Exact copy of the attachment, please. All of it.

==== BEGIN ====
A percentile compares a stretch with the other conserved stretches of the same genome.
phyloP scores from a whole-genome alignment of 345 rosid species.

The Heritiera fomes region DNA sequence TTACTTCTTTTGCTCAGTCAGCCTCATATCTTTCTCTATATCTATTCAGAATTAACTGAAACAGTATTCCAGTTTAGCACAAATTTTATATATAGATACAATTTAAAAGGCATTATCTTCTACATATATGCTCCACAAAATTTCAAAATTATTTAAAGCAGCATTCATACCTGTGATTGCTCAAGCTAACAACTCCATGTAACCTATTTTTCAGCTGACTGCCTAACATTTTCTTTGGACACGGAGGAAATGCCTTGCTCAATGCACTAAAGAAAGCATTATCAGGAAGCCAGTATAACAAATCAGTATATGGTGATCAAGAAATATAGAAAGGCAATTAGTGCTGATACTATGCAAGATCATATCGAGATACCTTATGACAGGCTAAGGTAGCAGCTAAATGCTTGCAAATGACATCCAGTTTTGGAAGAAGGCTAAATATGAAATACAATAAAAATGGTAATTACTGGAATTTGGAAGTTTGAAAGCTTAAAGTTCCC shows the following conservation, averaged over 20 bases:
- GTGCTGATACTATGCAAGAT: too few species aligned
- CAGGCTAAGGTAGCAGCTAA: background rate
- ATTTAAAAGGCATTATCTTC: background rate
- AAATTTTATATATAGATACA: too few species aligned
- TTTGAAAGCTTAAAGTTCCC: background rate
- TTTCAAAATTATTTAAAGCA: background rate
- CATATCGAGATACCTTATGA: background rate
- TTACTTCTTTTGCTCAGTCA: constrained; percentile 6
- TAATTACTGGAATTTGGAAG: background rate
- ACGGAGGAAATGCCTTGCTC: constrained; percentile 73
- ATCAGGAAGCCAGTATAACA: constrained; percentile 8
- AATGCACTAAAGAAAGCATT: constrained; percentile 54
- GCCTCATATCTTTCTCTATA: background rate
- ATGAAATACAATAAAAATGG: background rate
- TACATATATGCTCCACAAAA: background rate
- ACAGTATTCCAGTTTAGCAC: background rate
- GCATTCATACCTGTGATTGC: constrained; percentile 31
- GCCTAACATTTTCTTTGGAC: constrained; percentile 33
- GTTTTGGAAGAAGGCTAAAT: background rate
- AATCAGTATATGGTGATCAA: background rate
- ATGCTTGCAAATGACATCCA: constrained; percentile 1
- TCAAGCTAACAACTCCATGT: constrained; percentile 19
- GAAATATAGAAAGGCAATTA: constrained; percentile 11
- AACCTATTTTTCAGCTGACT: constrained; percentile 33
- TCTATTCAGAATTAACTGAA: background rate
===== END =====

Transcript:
A percentile compares a stretch with the other conserved stretches of the same genome.
phyloP scores from a whole-genome alignment of 345 rosid species.

The Heritiera fomes region DNA sequence TTACTTCTTTTGCTCAGTCAGCCTCATATCTTTCTCTATATCTATTCAGAATTAACTGAAACAGTATTCCAGTTTAGCACAAATTTTATATATAGATACAATTTAAAAGGCATTATCTTCTACATATATGCTCCACAAAATTTCAAAATTATTTAAAGCAGCATTCATACCTGTGATTGCTCAAGCTAACAACTCCATGTAACCTATTTTTCAGCTGACTGCCTAACATTTTCTTTGGACACGGAGGAAATGCCTTGCTCAATGCACTAAAGAAAGCATTATCAGGAAGCCAGTATAACAAATCAGTATATGGTGATCAAGAAATATAGAAAGGCAATTAGTGCTGATACTATGCAAGATCATATCGAGATACCTTATGACAGGCTAAGGTAGCAGCTAAATGCTTGCAAATGACATCCAGTTTTGGAAGAAGGCTAAATATGAAATACAATAAAAATGGTAATTACTGGAATTTGGAAGTTTGAAAGCTTAAAGTTCCC shows the following conservation, averaged over 20 bases:
- GTGCTGATACTATGCAAGAT: too few species aligned
- CAGGCTAAGGTAGCAGCTAA: background rate
- ATTTAAAAGGCATTATCTTC: background rate
- AAATTTTATATATAGATACA: too few species aligned
- TTTGAAAGCTTAAAGTTCCC: background rate
- TTTCAAAATTATTTAAAGCA: background rate
- CATATCGAGATACCTTATGA: background rate
- TTACTTCTTTTGCTCAGTCA: constrained; percentile 6
- TAATTACTGGAATTTGGAAG: background rate
- ACGGAGGAAATGCCTTGCTC: constrained; percentile 73
- ATCAGGAAGCCAGTATAACA: constrained; percentile 8
- AATGCACTAAAGAAAGCATT: constrained; percentile 54
- GCCTCATATCTTTCTCTATA: background rate
- ATGAAATACAATAAAAATGG: background rate
- TACATATATGCTCCACAAAA: background rate
- ACAGTATTCCAGTTTAGCAC: background rate
- GCATTCATACCTGTGATTGC: constrained; percentile 31
- GCCTAACATTTTCTTTGGAC: constrained; percentile 33
- GTTTTGGAAGAAGGCTAAAT: background rate
- AATCAGTATATGGTGATCAA: background rate
- ATGCTTGCAAATGACATCCA: constrained; percentile 1
- TCAAGCTAACAACTCCATGT: constrained; percentile 19
- GAAATATAGAAAGGCAATTA: constrained; percentile 11
- AACCTATTTTTCAGCTGACT: constrained; percentile 33
- TCTATTCAGAATTAACTGAA: background rate